Posted in PRO TOUR MAGIC 2015 - COVERAGE - EVENTS on August 2, 2014

By Adam Styborski

Stybs has played Magic the world over, writing and drafting as part of the event coverage team and slinging Commander everywhere his decks will fit.

Status isn't everything on the Pro Tour, but it sure helps. Rising through the Pro Players Club ranks is one of the many goals competitors carry to each event. In a match like so many others out on the floor, both players needed to make a fantastic finish to level up. Patrick Cox had a quiet year, and it would take a Top 16 or better to renew his Gold status. Similarly, David Ochoa was looking for the same to renew Platinum level. After all, ensuring you have a flight and hotel for every Pro Tour goes a long way toward attending all of them.

The Players

Patrick Cox had earned Gold status in the previous seasons with finishes like his Top 8 at Pro Tour Nagoya and two finalist appearances at Grand Prix Austin and Denver in 2012. With a smattering of Top 16s and other cashes this season, he had a long road ahead of him.

David Ochoa had been a Platinum player more multiple years. He made his first Pro Tour Top 8 at Pro Tour Return to Ravnica, and has appeared at both the 2012 Magic Players Championship and the 2013 Magic World Championship. This was the first season in some time his standing was under threat.

"I've got 31 points right now," Ochoa said. "I need one extra point for Gold," referring to the 3 Pro Points he gets for participating, "and Top 16 for Platinum... maybe World Championship. I'd need to check the standings; I've been in the 'cool kids' room for awhile." The critical 45 Pro Point threshold was a tall order.

It was too early to tell, but after starting 3-0 through the first Draft rounds they were both well on their way.

Both David Ochoa and Patrick Cox were in dire need of a big finish this weekend to retain their targeted Pro Players Club statuses.

The Decks

Ochoa was playing what appeared to be a "stock" deck: Black Devotion, splashing white.

"I played Black Devotion at a few Grand Prix so I got a pretty good feeling on it overall. Coming in we expected a lot of the big three: Black Devotion, Blue Devotion, and White-Blue Control. Those are just the three archetypes that most people will be looking to beat. There was also going to be a pretty good Forest component, like Jund Planeswalkers which has done pretty well recently. Plus a smattering of Red decks like White-Red Burn."

"Generally when we're testing I'm the guy playing the stock decks: The decks people learn to play against," Ochoa continued. "I get a lot of practice in with those. Black Devotion is one of the better options out of those three, so I decided to play it."

Cox and Ochoa are teammates and, as such, knew sitting down what each other was playing. So how did Cox's aggressive deck fit into the mix?

"Some of the cards we have in there are good, but against Black it's pretty even," Ochoa explained. "If you're advantaged against everything else it's pretty hard to come up with a deck that can do both. He's been working on that for pretty long time, and he's generally played white-based aggro decks and done well with them. He's very familiar with the deck."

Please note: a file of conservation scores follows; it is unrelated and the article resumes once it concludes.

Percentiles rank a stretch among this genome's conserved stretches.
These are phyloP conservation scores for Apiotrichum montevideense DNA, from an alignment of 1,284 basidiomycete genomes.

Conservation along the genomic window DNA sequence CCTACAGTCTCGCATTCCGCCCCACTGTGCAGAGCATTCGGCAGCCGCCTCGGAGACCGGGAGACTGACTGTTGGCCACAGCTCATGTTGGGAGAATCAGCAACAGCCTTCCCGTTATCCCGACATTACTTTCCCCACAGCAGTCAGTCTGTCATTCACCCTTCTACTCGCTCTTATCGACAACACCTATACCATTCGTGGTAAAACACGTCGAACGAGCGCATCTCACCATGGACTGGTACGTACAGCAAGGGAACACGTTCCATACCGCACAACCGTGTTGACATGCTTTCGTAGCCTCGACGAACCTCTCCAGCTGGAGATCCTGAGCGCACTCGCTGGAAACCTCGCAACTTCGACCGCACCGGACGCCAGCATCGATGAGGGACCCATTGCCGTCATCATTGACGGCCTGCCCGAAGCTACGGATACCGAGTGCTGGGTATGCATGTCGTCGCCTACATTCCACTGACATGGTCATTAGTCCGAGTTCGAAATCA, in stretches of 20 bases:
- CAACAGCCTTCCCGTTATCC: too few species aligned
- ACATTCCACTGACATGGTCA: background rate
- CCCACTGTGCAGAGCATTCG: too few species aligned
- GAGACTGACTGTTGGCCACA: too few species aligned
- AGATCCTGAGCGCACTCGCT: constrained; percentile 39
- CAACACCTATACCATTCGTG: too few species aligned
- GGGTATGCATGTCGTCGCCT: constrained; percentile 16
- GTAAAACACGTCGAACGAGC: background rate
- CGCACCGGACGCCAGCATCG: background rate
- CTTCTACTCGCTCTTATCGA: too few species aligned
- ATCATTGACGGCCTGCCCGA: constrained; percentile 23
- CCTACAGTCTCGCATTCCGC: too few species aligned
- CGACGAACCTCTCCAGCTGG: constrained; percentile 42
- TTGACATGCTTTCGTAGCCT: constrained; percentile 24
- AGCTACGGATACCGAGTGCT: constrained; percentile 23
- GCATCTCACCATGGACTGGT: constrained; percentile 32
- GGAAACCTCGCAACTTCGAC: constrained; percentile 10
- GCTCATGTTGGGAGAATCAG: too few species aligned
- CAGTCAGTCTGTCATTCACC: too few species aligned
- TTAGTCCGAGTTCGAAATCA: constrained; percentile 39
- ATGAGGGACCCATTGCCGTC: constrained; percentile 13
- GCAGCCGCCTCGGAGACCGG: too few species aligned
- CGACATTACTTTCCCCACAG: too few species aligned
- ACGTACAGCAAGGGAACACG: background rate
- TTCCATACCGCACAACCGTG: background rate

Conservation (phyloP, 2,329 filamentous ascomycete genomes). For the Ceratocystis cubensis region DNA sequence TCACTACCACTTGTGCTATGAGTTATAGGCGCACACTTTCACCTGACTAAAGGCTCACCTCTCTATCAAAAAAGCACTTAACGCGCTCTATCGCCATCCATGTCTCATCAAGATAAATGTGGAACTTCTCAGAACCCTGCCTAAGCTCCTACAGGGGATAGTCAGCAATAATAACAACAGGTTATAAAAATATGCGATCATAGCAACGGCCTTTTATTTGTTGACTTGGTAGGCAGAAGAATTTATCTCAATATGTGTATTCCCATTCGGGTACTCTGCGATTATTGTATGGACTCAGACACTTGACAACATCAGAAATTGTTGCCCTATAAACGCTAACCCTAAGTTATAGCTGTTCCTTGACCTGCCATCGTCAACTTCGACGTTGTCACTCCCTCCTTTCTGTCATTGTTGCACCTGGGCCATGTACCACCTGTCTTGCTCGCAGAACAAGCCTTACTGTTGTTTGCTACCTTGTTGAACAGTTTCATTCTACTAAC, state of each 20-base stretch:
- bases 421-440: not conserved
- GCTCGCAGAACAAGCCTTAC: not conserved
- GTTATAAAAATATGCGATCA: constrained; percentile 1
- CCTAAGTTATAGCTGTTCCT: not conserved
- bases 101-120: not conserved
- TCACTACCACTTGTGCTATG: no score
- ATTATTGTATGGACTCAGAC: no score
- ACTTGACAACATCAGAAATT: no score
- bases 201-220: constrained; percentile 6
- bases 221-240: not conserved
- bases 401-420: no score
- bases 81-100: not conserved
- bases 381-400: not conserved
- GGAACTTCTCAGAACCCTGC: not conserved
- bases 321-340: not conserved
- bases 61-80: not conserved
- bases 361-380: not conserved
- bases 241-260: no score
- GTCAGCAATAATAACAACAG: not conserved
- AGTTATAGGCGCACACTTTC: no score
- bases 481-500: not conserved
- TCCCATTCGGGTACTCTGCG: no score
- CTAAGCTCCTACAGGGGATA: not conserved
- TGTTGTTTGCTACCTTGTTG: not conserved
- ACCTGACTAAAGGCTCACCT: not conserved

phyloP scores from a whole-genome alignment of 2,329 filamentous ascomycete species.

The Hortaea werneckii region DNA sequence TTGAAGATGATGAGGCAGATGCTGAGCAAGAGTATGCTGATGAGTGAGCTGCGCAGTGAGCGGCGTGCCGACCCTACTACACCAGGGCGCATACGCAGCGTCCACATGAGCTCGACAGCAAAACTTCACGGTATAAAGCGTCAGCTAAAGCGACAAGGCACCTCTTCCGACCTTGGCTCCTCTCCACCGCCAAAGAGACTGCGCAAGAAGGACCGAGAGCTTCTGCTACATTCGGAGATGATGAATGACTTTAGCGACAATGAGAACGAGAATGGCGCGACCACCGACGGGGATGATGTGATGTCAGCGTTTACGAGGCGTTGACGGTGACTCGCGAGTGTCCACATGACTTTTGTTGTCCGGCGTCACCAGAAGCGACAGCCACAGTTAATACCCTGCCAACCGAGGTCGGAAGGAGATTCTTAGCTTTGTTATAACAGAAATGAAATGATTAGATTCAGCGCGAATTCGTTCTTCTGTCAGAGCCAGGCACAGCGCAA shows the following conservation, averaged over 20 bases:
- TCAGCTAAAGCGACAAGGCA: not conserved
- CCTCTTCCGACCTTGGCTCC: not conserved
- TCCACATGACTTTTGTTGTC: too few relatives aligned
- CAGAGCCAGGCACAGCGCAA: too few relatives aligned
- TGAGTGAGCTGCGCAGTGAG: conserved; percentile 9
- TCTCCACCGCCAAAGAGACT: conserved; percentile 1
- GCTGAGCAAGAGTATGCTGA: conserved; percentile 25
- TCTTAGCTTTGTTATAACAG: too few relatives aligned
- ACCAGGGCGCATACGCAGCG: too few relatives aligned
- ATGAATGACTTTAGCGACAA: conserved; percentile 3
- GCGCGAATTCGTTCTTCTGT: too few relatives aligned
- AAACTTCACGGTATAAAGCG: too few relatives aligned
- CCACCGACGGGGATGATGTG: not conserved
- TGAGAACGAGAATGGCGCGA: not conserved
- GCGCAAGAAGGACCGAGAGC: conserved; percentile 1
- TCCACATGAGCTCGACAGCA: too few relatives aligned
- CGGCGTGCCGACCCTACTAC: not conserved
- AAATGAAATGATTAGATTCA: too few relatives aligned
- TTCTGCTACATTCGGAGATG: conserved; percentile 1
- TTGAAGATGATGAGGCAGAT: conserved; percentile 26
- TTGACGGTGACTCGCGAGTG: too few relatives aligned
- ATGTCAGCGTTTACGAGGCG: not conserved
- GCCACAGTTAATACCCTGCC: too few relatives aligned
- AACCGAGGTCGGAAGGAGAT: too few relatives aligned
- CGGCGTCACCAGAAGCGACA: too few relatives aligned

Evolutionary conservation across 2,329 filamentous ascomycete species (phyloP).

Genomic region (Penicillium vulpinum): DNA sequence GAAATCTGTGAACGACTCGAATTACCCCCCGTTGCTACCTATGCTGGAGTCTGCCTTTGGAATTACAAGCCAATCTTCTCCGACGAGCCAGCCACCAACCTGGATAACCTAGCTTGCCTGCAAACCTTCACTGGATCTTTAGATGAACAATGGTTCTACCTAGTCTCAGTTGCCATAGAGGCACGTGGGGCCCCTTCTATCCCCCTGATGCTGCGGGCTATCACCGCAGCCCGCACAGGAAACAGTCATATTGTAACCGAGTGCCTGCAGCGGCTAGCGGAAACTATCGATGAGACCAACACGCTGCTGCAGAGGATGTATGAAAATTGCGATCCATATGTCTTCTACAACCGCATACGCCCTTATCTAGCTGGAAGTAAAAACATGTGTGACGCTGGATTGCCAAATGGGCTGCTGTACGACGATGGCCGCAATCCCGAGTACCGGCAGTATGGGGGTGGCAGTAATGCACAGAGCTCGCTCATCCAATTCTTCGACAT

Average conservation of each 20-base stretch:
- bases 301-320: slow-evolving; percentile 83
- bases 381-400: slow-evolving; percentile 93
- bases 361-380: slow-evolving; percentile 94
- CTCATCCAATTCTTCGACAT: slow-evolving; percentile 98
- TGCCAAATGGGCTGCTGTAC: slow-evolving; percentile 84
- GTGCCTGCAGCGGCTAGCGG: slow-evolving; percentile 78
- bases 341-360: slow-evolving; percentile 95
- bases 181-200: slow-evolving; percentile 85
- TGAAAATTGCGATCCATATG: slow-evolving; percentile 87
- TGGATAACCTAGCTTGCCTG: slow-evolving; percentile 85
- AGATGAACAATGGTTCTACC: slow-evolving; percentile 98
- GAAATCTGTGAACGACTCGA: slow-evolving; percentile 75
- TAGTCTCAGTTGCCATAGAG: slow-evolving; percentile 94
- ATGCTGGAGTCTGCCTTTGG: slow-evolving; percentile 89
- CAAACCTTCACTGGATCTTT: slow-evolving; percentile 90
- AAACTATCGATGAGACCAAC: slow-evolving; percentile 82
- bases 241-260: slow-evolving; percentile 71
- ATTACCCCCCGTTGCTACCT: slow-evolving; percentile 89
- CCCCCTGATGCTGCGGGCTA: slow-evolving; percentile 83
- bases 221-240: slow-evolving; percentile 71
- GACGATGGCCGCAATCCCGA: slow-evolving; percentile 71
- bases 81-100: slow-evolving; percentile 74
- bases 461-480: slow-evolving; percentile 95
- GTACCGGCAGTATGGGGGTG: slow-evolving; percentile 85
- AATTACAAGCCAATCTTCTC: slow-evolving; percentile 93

The Games

Cox led the way early casting creatures like Fleecemane Lion and Dryad Militant, but Ochoa had an early pair of Pack Rats to match. While the game looked like a race, Cox had been stuck on two lands. That let Ochoa run wild with his growing pack, and it wasn't long before the gnawing was more than Cox could take.

Ochoa's devotion to black mana has been strong all season in Standard.

Cox 0 – Ochoa 1

Cox had a blistering start for the second game – Soldier of the Pantheon and double Dryad Militant – and when Ochoa played Lifebane Zombie it revealed Brave the Elements to take it out after a block the following turn. At 8 life and four lands, a lonely Pack Rat and Mutavault traded away to leave just the Soldier behind.

After that, Ochoa kept trading removal for everything Cox could offer. Banishing Light cleared the Soldier and a Boros Reckoner, Hero's Downfall killed Xenagos the Reveler, but when Ochoa ran out Cox finished the job with Voice of Resurgence and Dryad Militant.

On the flip side of that, Cox's loyalty to white mana has been equally strong.

"That was a good draw," Cox breathed in relief. Ochoa nodded.

Despite their speed, each game had been close enough to shift either way.

Cox 1 – Ochoa 1

An opening Thoughtseize revealed a trove of creatures in Cox's hand as well as a Xenagos the Reveler to go with them. Dryad Militant was Ochoa's choice, ostensibly to slow things down a turn. With his mighty companion, Pack Rat, at his side Ochoa began to take over the game. Using removal to keep Cox's side of the battlefield clear, Ochoa dropped the aggressive player to 11 life before a Knight token and Boros Reckoner could stand in the way.

That was the last defense Cox would must. Banishing Light and Devour Flesh cleared the path again, and the army of Rats chewed their way to victory.

"It was a really good hand," Ochoa admitted.

"I just didn't have the mana," said Cox. "If I had top-decked Back to Nature in Game 2 it would have been a little different." He flashed Back to Nature, a card that would have unlocked two creatures for him from the grip of Banishing Light.

"It was like I was playing Jenga at that point: The blocks were pretty precarious," Ochoa said, before exchanging "Good lucks!" one last time.

Cox 1 – Ochoa 2